History of the Division of Rheumatology, Immunology and Allergy
The Robert Breck Brigham Hospital for Incurables was founded in 1914. A wealthy restaurateur, Robert Brigham followed the example set by his uncle, Peter Bent Brigham, and bequeathed his estate to establish a hospital. Originally established as an institution to treat those with chronic or incurable diseases, the hospital gradually came to focus on rheumatic diseases and became the first teaching hospital in the country entirely devoted to arthritis and related diseases. The name was subsequently shortened to the Robert B. Brigham Hospital in 1956.
In 1972, an independent Department of Medicine at Harvard Medical School was established at the Robert B. Brigham Hospital under the guidance of Dr. K. Frank Austen, Professor of Medicine at Harvard Medical School. The main research facilities of the Department were moved to the Seeley G. Mudd Building on the main campus of Harvard Medical school in 1977. In 1980, three Harvard teaching hospitals — the Robert B. Brigham Hospital, the Peter Bent Brigham Hospital and the Boston Hospital for Women — merged to form the Brigham and Women's Hospital (BWH). The Robert B. Brigham Department of Medicine became the Department of Rheumatology and Immunology and is currently the Division of Rheumatology, Immunology and Allergy in the Department of Medicine, BWH. Dr. Michael B. Brenner, Theodore B. Bayles Professor of Medicine, now serves as Division Chief.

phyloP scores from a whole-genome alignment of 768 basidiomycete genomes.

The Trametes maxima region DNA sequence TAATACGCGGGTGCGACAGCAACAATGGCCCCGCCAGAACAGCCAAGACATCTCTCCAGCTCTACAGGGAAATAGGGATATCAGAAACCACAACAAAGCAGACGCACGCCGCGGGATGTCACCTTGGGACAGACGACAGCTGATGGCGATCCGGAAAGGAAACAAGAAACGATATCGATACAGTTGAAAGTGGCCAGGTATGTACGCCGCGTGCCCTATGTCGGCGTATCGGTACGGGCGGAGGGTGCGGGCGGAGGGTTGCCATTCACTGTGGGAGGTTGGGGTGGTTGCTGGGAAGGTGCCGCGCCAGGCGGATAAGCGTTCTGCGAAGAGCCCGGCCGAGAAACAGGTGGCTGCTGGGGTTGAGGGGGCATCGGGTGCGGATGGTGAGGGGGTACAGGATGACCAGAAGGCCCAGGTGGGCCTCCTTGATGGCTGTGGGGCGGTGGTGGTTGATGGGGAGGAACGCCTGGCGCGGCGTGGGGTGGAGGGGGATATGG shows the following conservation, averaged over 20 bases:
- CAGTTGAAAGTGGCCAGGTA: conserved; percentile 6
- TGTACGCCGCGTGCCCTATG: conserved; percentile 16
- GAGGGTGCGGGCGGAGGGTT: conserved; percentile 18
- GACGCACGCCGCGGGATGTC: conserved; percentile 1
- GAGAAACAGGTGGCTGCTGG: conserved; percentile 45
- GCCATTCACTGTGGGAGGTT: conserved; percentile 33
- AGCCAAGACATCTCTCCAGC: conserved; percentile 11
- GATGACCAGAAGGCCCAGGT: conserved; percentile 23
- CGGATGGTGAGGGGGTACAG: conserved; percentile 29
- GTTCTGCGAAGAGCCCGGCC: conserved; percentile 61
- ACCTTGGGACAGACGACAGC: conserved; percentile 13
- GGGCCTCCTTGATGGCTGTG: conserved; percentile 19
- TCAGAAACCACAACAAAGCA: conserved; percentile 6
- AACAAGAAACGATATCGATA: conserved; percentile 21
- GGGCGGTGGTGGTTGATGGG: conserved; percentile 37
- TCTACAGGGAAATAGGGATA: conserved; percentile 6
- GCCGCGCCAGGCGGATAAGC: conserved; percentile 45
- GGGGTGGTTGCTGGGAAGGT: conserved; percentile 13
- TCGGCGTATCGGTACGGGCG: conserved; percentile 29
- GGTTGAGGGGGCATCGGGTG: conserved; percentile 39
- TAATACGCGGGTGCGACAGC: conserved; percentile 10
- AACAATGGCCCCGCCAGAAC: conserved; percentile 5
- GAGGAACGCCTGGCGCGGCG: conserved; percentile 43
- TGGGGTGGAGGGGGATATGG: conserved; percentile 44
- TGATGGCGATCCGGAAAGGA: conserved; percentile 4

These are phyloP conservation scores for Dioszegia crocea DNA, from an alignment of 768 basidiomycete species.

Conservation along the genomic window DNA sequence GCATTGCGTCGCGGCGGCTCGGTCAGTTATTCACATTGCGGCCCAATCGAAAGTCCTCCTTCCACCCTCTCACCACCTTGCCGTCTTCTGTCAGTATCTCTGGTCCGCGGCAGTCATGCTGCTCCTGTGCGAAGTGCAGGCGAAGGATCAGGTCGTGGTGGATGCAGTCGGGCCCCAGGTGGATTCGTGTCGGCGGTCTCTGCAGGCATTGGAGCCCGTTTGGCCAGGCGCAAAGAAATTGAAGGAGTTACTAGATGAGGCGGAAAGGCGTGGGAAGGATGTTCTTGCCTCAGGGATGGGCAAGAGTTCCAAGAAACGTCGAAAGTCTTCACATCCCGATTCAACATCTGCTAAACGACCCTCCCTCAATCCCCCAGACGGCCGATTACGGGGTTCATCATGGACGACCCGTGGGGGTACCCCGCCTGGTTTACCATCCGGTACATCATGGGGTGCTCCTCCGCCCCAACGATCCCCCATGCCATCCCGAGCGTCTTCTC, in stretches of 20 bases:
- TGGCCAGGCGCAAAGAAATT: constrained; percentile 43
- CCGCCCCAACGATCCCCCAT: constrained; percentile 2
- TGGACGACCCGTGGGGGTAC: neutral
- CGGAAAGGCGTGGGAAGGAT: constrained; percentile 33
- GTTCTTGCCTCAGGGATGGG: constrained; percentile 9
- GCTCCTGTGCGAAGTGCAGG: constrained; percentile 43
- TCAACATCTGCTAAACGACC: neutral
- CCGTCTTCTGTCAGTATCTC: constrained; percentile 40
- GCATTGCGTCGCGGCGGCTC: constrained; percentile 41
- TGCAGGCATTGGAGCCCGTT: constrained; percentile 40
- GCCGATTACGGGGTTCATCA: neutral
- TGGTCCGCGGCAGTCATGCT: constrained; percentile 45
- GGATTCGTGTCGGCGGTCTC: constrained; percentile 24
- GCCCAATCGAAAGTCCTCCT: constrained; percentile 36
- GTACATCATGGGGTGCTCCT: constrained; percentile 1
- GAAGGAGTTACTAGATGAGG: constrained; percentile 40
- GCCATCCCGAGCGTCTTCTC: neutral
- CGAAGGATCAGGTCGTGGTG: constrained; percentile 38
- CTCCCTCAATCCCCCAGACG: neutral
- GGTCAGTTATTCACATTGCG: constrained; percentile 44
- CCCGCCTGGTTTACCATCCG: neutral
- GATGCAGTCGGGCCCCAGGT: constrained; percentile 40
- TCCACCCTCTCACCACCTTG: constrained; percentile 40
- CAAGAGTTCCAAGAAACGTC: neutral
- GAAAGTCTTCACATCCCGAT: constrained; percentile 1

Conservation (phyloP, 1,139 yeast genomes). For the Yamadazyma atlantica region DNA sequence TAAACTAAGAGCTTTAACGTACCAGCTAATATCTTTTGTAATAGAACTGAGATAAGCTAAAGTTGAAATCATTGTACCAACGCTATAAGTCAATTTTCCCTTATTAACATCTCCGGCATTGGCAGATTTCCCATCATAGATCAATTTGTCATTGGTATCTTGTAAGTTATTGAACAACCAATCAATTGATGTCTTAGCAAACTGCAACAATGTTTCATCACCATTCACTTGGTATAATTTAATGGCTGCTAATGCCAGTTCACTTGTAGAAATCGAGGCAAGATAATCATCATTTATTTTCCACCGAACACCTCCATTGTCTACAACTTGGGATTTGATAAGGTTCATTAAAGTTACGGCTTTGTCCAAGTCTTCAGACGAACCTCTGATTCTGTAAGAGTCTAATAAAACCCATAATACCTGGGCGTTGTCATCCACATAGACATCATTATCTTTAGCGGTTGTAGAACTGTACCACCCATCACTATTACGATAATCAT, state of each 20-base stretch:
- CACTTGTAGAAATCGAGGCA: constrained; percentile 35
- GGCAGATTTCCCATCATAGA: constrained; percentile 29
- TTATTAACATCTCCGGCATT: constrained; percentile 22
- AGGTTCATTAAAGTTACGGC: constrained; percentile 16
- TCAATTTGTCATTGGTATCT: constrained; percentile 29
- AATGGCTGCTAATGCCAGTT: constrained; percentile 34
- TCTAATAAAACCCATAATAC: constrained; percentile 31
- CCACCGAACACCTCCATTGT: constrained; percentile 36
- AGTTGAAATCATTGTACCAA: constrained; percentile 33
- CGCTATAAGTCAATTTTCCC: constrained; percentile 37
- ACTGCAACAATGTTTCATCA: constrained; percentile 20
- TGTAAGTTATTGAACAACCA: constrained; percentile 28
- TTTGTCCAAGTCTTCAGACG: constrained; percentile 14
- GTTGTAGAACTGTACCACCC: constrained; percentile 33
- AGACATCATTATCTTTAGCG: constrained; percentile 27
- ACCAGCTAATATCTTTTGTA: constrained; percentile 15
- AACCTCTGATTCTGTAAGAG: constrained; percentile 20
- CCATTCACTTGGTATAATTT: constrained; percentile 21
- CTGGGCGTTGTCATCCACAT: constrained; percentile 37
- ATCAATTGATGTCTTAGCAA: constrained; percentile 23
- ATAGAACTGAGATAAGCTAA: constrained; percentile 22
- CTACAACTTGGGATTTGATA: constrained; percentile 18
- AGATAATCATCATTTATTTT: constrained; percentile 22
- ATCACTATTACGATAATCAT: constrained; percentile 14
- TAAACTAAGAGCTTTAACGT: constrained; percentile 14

In 1997, the laboratory-based research units of the Division were consolidated in the newly constructed Smith Research Building adjacent to the Tower Building of the Brigham and Women's Hospital and the Longwood Medical Community. The Division now includes a total of 63 research and clinical faculty members with almost all of these located primarily at BWH, and the rest at the Harvard School of Public Health. The Division has over 29,000 square feet of research space.